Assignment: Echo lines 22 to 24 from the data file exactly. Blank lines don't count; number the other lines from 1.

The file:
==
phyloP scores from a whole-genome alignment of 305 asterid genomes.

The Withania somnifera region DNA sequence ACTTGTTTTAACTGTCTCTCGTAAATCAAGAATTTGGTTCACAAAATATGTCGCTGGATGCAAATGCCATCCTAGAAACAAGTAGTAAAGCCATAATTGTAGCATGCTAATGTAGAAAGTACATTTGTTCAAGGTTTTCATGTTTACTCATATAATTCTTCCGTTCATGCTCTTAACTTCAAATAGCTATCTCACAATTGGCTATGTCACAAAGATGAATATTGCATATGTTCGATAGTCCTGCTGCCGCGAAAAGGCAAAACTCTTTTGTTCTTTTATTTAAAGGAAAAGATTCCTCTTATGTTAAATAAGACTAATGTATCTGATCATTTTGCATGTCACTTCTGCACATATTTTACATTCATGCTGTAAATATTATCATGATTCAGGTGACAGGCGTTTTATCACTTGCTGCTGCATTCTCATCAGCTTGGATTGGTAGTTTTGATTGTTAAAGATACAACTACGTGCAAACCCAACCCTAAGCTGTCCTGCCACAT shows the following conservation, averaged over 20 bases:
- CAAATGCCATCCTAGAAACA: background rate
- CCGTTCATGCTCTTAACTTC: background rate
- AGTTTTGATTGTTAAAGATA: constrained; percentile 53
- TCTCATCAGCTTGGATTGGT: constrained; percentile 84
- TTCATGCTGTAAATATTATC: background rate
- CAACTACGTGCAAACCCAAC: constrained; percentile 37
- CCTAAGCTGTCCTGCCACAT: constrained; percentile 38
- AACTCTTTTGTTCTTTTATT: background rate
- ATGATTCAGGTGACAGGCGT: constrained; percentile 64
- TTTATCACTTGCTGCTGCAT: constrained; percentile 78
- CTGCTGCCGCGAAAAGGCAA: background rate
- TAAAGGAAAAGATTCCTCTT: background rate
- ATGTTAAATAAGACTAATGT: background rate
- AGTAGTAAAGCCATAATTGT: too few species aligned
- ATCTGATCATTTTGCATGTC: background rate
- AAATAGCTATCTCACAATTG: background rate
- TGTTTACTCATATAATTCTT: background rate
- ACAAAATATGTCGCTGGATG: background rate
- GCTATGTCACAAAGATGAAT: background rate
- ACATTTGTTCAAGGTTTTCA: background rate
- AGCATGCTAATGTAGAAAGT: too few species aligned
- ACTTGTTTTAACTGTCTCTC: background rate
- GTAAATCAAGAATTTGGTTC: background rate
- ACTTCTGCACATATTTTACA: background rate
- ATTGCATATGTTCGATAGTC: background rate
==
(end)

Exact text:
- ACATTTGTTCAAGGTTTTCA: background rate
- AGCATGCTAATGTAGAAAGT: too few species aligned
- ACTTGTTTTAACTGTCTCTC: background rate